When was the last time you opened Instagram, Facebook, TikTok, or Snapchat? Seconds ago? When we think about the “why” behind these products, corporate titans design them to be habit forming.
Despite our increased familiarity with these platforms—and for most of us, I’m referring to the acute frequency with which they appear throughout our daily lives—these behemoth apps have been known to form toxic behavioral patterns that negatively affect mental wellness by instilling feelings of anxiety, depression, inferiority, and loneliness in their users. To say nothing of the tremendous amount of time and productivity squandered each day.
That was my jaded view until I signed up for a virtual 5K race for the conservation of Nantucket in July. The virtual nature of the race meant I had to download a fitness app, called Strava, to track my time. Strava is a service that tracks all types of exercise from stand-up paddle, hiking, skiing, and of course to running. Finally! An app with healthy, beneficial “addictive” qualities. Follow your friend’s progress and give them kudos for their activities—brilliant. Before July, friends would have laughed if I called myself a runner, having never run more than 3 miles. Flash forward 6 months, and now I am running up to 50 miles a week at an average pace below 6:30 minutes per mile. I had never imagined in my wildest dreams this would happen. The routine-forming nature of the Strava app pressed me to continually improve my times and mileage with tremendous backing from a super supportive community. Quite a feat for social media! Knowing that my followers would see each of my runs inspired me to give it my all on every run—which, over time, has transformed me into quite a competitive runner. During COVID-enforced isolation, my circle of friends came to rely on Strava to remain motivated and stay connected. Ironically, Strava not only helped us better ourselves as individuals, it also compelled us to us to build stronger bonds amongst each other by motivating us to keep in touch via the Strava app. I now have old, as well as new “Strava friends” within the Strava community, all of whom I chat with often. Ultimately, Strava spurred me to lose 40 pounds, ditch unwanted anxiety, morph into the most competitive runner within my friend group, and form meaningful connections with hundreds of equally motivated Strava enthusiasts.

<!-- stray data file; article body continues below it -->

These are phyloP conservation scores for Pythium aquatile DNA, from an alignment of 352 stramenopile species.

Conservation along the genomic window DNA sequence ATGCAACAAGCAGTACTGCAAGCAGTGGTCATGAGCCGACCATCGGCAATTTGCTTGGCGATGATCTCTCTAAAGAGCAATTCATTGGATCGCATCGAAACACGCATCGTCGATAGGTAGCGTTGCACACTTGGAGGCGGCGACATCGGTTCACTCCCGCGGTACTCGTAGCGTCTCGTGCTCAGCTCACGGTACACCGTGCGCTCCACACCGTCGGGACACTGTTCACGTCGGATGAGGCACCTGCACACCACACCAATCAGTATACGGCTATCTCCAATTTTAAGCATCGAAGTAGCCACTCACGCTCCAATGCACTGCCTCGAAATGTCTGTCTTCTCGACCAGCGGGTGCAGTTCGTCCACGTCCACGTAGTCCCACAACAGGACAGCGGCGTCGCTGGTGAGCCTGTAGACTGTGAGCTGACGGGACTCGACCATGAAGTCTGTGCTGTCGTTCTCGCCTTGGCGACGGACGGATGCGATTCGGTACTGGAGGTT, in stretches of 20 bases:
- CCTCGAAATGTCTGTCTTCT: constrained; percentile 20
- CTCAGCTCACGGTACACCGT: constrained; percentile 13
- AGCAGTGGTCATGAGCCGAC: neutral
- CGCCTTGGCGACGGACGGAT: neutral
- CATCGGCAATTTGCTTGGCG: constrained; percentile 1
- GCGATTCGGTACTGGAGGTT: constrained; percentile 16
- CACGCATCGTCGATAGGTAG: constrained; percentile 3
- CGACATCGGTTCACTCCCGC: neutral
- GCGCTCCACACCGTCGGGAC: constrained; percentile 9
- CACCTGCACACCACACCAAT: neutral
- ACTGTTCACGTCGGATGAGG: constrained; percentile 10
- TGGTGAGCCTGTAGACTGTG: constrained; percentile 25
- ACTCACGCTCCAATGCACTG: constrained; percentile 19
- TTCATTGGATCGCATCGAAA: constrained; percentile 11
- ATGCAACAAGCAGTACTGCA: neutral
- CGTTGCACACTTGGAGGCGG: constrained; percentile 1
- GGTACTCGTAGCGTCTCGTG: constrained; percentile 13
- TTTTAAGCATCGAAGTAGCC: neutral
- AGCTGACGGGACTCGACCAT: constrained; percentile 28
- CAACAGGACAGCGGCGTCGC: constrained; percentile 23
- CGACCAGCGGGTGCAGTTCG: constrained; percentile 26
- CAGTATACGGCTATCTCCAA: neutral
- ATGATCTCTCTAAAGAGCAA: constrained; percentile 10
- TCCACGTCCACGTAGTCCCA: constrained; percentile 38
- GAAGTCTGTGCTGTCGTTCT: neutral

But I’m not the only fitness app addict in my family—that would be my dad! Two years ago, I introduced him to the extremely popular app, WHOOP. Used by some of the world’s greatest athletes: Lebron James, Patrick Mahomes, and Michael Phelps to name a few, “WHOOP is the first system to automatically track your body’s unique physiological state to determine your personal readiness to perform each day”(whoop.com). Captivated by WHOOP CEO Will Ahmed, dad dug into the app and grew so inspired that he even wrote a book about it, Flip The Youth Switch by Dr. Bob Arnot (J.T. Colby & Company, Inc.). Dad used Will’s key metric, “HRV” (Heart Rate Variability, a measurement of the time between successive beats of the heart), which WHOOP calculates in metrics related to biological age. When he started, Dad’s HRV measured that of a 70+ year old. Within a year, his HRV had dropped to the equivalent of someone in their mid-twenties—just like me! I even introduced Dad to my WHOOP group, “Whoop Hardos”. Strava users rely on the WHOOP app to compare results (part of Ahmed’s genius has been game-ifying WHOOP).
Dad’s become a total WHOOP fanatic. As many as three times a week he scores number one in a group of 40 ex-college athletes and captains, all in their 20s. He won’t even get out of bed in the morning before checking his tallies to see how hard he can press his workouts, and he won’t go to sleep at night without seeing where his scores stand within Whoop Hardos. Last year my father represented the US at the Winter World Masters Games in Austria in Alpine Skiing and Nordic Combined. Thanks to his physical stamina as a result of using WHOOP, his dream of re-living the life of a 25-year-old athlete had become a reality!
My father is a lifelong endurance athlete who has competed in numerous Ironmans, marathons, and triathlons. He is also the World Champion of paddle boarding for his age bracket. For years he had longed for me to get competitive in endurance sports, but I always resisted. On probably one of the happiest days of his life, I called him and asked, “Dad, how would you like to run-bike a half marathon with me?” I hardly had to say another word before he flew down to Nantucket—it had been 8 months since we had last seen each other due to the pandemic. We successfully completed the half marathon in an hour and a half, all the while tracking our performance on WHOOP and Strava. These apps not only helped my physically (an accomplishment for which I will be forever grateful), but even more meaningfully, they helped me personally by bringing me closer to my father. Using the apps during a physically distanced activity, we were able to see each other for the first time during the pandemic—as well as share a newfound passion for endurance sports—and healthy, social apps that crush it!